Thursday, June 19, 2014

#171 / The Morcellation Metaphor

I recently became aware of a controversy surrounding the use of "power morcellators" in connection with operations to remove fibroid tumors, and to carry out hysterectomies. 

My introduction to the controversy came by way of an article that appeared in the May 22, 2014 edition of The Wall Street JournalDebra Grymkoski (pictured) told her story to The Journal, and said she believes that her objection to power morcellation, and her refusal to allow it to be used in connection with a minimally invasive hysterectomy performed on her, probably saved her life. 

In essence, a "power morcellator" is used in procedures like minimally invasive hysterectomies to "chop up," or "morcellate," tissues to be removed. That chopped up tissue is taken from the body through a small laparoscopic port. The "morcellation" procedure means that incisions made for access to and removal of tissue from the body can be minimized. That, of course, has many advantages.

The "disadvantage" comes from the possibility that some of the tissue "morcellated" might be cancerous, in which case the procedure might actually distribute cancerous cells throughout the peritoneal cavity. In Grymkoski's case, a postoperative biopsy did show the presence of invasive, cancerous cells in the tissues removed from her body. Had morcellation been employed, Grymkoski thinks it is likely that that this cancer might have spread everywhere, internally.

Just before I read the article about power morcellation, I had read an Associated Press article, also appearing on May 22nd, that described twin bombings in Nigeria believed to have been carried out by the group Boko Haram. The proliferation of bombings, kidnappings, and terror attacks in Africa, and in fact throughout the world, might well reflect a phenomenon in which the very efforts intended to respond to and stop the infection of terrorism end up spreading it further. The metaphorical relation to "power morcellation" struck me. An operation intended to "clean up" a problem, and to "chop up" and remove offensive tissue, can end up making things even worse.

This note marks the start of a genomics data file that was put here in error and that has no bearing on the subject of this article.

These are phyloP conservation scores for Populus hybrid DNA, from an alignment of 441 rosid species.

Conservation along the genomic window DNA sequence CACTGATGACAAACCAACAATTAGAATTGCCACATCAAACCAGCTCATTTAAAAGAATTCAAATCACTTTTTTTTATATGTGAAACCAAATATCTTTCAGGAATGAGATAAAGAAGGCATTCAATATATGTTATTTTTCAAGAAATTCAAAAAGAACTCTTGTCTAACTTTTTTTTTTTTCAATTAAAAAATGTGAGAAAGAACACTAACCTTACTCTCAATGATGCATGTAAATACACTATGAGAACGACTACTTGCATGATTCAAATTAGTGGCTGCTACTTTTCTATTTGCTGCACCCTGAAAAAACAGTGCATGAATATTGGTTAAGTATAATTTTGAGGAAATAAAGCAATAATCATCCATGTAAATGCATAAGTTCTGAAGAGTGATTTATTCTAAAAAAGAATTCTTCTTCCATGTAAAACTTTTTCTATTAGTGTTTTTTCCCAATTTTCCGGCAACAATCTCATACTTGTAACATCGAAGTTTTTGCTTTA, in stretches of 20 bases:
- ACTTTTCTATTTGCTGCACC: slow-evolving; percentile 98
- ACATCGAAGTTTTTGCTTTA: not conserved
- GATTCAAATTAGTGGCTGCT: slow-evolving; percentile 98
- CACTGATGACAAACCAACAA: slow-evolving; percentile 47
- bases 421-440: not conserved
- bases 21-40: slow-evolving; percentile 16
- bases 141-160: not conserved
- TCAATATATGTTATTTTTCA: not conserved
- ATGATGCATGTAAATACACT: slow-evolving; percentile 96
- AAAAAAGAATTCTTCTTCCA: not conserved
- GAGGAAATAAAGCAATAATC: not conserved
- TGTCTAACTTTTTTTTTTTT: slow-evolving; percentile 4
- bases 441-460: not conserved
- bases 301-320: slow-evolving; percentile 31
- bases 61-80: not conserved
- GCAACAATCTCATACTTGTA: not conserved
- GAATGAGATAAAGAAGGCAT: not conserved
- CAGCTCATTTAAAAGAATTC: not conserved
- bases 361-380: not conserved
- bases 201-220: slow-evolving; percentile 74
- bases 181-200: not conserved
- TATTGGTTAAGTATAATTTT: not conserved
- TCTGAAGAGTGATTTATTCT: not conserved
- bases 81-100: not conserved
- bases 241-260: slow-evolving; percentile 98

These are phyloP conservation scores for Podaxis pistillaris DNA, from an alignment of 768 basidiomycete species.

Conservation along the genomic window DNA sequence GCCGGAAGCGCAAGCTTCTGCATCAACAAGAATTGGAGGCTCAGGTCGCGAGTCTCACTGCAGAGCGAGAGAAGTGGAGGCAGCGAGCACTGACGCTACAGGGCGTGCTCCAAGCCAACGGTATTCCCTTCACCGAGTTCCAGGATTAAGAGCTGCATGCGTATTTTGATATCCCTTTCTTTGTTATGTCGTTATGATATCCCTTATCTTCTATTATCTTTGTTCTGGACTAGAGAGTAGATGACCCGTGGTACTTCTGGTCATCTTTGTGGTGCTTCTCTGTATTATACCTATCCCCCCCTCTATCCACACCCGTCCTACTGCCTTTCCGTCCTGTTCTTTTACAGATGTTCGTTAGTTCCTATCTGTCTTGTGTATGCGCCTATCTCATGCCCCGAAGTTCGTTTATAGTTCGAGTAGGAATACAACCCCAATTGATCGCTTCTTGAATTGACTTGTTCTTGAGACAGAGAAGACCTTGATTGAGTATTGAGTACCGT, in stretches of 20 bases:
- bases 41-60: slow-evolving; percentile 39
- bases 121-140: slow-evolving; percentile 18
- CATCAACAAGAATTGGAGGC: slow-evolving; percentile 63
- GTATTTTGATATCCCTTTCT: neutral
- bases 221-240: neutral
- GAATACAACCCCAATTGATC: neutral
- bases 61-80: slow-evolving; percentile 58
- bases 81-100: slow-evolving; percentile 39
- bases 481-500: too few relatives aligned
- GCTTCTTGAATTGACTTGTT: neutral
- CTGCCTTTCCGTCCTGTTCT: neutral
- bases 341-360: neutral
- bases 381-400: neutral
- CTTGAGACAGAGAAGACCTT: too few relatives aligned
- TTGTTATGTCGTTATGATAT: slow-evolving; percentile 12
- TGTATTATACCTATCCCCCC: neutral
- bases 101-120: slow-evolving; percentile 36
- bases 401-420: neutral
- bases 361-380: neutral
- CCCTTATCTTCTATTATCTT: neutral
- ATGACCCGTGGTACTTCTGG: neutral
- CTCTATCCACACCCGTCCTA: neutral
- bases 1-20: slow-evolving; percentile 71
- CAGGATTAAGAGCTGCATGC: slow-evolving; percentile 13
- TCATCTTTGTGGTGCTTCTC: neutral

President Obama, in his May 28th speech to the 2014 West Point graduating class, speaks specifically to this concern:

Our actions should meet a simple test: we must not create more enemies than we take off the battlefield. 

Recent attention to information about the dangers of "power morcellation" is of course critically important in terms of medical practice. Frankly, however, reflecting on the "morcellation metaphor," in terms of our foreign policy, might be even more important. 

In Africa, Iraq, or Afghanistan, trying to "cut out" terrorists cells appears to be spreading the contagion. 

If the doctors can reevaluate, so can we. We had better start looking for a different approach.

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  1. The excision of religion would sap all power from fundamentalist groups like Boko Haram, the Taliban, Al Qaeda, etc.

    1. If the world were different, the effects of United States military actions might be self-contained. But the world is the way it is, and religion is a part of it, and U.S. military interventions spread, rather than excise, the contagion of terrorism.

    2. You could just as well argue that the world is the way it is, and U.S. military interventions are part of it, and religion spreads the contagion of terrorism!

      This rearrangement of your argument has the virtue of being supported by the evidence, as religious martyrs and fervent religious killing predate the formation of this country by centuries.

  2. I wish this "reevaluation" ours was as simple you have stated. There is a battle ongoing. Please see the following two links. There is more media coverage, so please look to get a comprehensive view.

    1. Thank you for this very important comment. I was mainly speaking to morcellation as a metaphor, and was not really trying to comment on the safety of the actual procedure. However, I completely concur with your concern, and I hope your wife will not experience the kind of adverse effects that are mentioned in the article I referenced, and that you reference in an article that appeared in the Richmond, VA Times Dispatch.


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